Third Sunday of Lent 2020

It is hard to believe that this meeting and dialogue between Jesus and the Samaritan would have ever taken place. The animosity between the Jews and the Samaritans at the time is well documented. The significance of this story of the meeting between Jesus and the Samaritan woman has many levels. There is the personal when she is converted to belief in Jesus as Messiah. The second is social when she becomes an evangelist to her own people. And, the third level of the story is educational when Jesus uses his meeting with the Samaritan woman to teach his disciples. What amazes me is the patience that Jesus when teaching the Samaritan woman, his Apostles and us.
How many times have we read and heard that we cannot live on bread alone? We have a hunger for more. A hunger to grow closer to our God. And as with hunger, there are two kinds of thirst in life, and unless we understand the difference between them, we will always be frustrated. The first kind of thirst is physical thirst. We thirst for the good things of this world like food, drink, companionship, fun, entertainment, a nice house, a good income, success at work or school. It's human nature to desire these things, there's nothing wrong with them. But we also have another even more important kind of thirst – spiritual thirst.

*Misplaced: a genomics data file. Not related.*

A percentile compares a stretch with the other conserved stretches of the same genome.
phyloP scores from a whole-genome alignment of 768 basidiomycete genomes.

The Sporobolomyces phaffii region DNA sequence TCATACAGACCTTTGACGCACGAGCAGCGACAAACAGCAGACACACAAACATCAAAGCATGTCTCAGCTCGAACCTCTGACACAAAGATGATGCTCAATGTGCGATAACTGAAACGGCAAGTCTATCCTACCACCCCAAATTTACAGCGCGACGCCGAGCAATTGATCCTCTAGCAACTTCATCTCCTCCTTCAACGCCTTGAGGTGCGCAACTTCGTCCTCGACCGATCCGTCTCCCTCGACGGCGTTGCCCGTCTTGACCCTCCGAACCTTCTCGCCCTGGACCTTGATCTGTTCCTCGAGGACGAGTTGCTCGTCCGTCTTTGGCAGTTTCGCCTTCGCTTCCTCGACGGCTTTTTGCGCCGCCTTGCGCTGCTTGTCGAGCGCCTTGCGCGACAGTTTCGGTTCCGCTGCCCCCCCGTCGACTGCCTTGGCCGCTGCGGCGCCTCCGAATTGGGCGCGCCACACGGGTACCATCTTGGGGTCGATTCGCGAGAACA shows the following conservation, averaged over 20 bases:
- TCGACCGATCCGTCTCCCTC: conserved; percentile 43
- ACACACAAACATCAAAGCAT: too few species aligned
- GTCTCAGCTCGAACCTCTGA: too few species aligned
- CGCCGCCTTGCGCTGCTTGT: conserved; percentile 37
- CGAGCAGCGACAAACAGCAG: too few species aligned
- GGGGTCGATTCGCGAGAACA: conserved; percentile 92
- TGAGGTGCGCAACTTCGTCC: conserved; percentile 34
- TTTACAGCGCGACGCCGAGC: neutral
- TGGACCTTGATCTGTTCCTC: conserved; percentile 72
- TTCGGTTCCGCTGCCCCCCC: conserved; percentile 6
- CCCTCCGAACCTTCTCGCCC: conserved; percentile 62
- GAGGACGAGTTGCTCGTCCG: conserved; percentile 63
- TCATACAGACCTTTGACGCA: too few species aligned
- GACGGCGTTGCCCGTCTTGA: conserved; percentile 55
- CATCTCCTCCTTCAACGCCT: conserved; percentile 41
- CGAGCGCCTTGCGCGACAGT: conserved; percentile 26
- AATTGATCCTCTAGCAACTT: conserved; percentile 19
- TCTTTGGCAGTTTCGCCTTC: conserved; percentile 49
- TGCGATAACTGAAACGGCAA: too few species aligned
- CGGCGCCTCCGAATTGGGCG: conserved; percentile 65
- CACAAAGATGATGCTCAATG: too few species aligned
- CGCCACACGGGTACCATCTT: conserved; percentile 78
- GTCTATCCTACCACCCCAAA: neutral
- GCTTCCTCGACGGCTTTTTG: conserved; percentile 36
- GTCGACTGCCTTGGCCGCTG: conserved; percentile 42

Spiritual also part of our nature. There is nothing we can do to diminish it, just as there is nothing, we can do to diminish our natural desires for food and water. But spiritual thirst can't be satisfied by things of this world. The Catechism of the Catholic Church puts it: "Man is made to live in communion with God, in whom he finds happiness" (#45). But society around us is always trying to change our minds, to convince us that our spiritual thirst is just an illusion, that we really can satisfy all the longings of our hearts just with earthly treasures and pleasures. That's one of the devil's favorite lies. When we try to satisfy our spiritual thirst with physical stuff, we are asking for a life of frustration, tragedy and disappointment.
This Third Sunday of Lent let’s pause for a few moments to contemplate Our Lord’s encounter with the Samaritan Woman. It’s a good opportunity to recall our own encounters with the Lord. To recognize our thirst for God and his love, and Lent is a time to return to the well in order to satisfy that thirst.
Deacon Steve